United Arab Emirates

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Background

The United Arab Emirates (UAE) is a country of 4.6 million people in the Middle East, located on the southern coast of the Persian Gulf and adjacent to Saudi Arabia and Oman. The UAE is actually a confederation of seven small kingdoms, including Dubai and Abu Dhabi. A previously a classic rentier state that used to primary depend on revenues from Oil exports , but however the country has taken large steps in economic diversification. The emirate of Dubai has become the financial capital of the middle east although it has minimal oil resources .The UAE is a member of OPEC.

The country has been witnessing a boom since the late 1990s, although Dubai was hit particularly hard by the present recession. Years of rapid expansion have highlighted human rights violations regarding its largely foreign work force . (Source: Bush fawns over the U.A.E.).

US Military Bases

The U.S. Military has few bases in the UAE. Two of the most important are Al Dhafra air base and Jebel Ali port. Al Dhafra supports fighters and aerial refueling aircraft, in addition to occassional U-2 and Global Hawk reconnaissance flights. Meanwhile, the Navy makes about 200 calls a year at Jebel Ali port. The UAE is considered as one one of the main allies in the war against terrorism , however some of the hijackers involved in September 11 attacks held UAE citizenship.

Controversies

  • On March 2, 2006, Dubai International Capital LLC announced that it plans to buy Doncasters Group Ltd., a British company with plants in Georgia and Connecticut that make precision parts used in engines for military aircraft and tanks. This time the CFIUS is conducting a full 45-day review.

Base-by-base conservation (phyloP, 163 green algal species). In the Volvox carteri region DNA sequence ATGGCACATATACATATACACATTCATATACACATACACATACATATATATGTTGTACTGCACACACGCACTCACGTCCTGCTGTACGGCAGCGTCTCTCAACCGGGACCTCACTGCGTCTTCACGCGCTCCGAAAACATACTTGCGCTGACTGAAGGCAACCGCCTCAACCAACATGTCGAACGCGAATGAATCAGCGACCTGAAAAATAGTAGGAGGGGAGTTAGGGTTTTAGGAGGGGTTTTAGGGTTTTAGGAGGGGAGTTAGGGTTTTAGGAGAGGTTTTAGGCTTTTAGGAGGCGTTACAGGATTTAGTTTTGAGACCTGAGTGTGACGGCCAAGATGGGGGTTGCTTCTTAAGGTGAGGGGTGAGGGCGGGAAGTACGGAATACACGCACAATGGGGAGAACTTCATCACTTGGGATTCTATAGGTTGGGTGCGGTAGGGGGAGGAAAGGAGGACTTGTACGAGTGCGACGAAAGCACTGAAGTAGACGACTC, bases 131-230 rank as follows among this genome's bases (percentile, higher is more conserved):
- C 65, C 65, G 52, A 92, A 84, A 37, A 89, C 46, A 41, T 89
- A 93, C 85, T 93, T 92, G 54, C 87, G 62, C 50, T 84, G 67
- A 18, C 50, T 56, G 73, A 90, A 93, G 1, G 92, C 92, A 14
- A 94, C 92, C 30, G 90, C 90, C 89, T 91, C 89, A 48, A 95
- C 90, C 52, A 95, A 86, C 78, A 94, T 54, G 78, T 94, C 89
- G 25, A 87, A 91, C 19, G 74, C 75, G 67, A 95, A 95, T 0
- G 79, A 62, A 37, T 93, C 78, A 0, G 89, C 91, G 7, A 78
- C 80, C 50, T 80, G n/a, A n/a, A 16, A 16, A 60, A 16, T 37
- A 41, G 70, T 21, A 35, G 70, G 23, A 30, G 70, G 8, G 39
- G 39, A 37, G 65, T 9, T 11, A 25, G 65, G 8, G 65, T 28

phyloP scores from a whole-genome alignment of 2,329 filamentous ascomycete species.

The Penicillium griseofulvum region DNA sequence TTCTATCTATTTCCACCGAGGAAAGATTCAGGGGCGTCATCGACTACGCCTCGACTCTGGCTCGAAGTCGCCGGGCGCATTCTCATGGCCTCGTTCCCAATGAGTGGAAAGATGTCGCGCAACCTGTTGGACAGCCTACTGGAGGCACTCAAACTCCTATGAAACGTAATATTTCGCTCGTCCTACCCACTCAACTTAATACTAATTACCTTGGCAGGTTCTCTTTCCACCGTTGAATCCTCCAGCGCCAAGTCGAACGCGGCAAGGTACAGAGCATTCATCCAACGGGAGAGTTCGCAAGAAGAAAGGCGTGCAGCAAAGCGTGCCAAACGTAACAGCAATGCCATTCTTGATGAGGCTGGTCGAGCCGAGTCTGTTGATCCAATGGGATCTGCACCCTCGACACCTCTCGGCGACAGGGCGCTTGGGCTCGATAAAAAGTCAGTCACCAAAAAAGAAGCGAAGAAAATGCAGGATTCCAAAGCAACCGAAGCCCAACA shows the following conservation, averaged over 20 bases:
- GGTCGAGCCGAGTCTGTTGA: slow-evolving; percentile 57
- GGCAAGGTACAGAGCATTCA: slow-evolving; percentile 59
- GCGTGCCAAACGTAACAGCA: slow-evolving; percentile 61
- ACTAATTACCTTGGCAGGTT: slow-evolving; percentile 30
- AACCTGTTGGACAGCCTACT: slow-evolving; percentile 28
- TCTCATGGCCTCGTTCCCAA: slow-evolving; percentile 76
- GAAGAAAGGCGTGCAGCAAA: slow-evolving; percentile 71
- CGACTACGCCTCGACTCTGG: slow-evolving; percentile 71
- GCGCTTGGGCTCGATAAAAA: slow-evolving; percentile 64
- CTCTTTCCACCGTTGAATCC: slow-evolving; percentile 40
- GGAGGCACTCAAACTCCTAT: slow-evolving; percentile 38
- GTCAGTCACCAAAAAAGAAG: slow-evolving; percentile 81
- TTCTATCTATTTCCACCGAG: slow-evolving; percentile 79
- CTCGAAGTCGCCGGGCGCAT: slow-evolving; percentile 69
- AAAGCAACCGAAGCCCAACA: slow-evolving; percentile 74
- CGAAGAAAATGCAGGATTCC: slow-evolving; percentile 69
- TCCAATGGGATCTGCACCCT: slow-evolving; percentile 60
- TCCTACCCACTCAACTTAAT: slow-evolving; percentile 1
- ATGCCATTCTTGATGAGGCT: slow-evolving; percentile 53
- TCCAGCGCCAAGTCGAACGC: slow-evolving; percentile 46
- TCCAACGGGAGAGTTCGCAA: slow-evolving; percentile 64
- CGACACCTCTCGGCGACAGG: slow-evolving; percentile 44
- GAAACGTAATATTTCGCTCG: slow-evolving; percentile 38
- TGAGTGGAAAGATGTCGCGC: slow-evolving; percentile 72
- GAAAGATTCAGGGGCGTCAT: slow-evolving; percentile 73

• Dubai Ports World, a UAE state-owned company, made an offer to run some of the terminals in the ports of New York, New Jersey, Baltimore, New Orleans, Miami and Philadelphia. On February 20, 2006, the Committee on Foreign Investment in the United States (CFIUS), chaired by Treasury Secretary Snow, approved the sale after a cursory 30-day review. However, a bi-partisan group of seven members of Congress wrote to the Secretary demanding a full 45-day review to determine whether this sale would adversely effect national security. The next day, Bush said that he would veto any legislation to block the sale. On January 24th, DP World announced that one of its senior executives, Dave Sanborn, has been nominated by US President George W. Bush to serve as Maritime Administrator a key transportation appointment reporting directly to Norman Mineta the United States Secretary of Transportation.


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